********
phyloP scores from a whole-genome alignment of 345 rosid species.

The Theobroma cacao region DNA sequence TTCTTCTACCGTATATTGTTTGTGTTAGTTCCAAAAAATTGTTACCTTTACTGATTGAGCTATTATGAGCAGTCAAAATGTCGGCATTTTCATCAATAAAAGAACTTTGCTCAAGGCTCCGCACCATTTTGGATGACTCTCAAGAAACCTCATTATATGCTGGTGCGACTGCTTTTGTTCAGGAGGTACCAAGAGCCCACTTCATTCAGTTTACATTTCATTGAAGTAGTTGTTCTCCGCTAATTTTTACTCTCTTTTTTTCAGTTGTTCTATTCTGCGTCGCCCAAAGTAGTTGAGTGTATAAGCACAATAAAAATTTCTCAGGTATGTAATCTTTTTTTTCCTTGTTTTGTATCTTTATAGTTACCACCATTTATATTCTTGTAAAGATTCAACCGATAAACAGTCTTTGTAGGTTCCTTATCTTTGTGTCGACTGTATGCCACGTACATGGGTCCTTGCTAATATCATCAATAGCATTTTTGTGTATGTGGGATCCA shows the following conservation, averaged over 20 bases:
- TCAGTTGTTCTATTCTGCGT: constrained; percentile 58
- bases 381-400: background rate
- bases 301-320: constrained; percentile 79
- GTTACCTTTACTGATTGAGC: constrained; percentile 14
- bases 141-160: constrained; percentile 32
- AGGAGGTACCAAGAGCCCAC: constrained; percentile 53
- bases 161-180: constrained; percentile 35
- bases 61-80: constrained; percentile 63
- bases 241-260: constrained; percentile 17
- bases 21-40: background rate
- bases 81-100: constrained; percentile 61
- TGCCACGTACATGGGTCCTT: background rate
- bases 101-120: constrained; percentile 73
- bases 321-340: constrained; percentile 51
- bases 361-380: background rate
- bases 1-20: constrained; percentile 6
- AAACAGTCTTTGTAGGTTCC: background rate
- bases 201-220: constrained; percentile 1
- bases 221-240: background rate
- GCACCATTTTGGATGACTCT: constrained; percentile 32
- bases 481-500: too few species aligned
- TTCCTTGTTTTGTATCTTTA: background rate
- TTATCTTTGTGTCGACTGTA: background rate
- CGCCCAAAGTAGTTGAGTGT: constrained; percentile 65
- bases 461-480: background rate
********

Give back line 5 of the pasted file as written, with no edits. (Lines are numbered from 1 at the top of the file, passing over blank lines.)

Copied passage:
- bases 301-320: constrained; percentile 79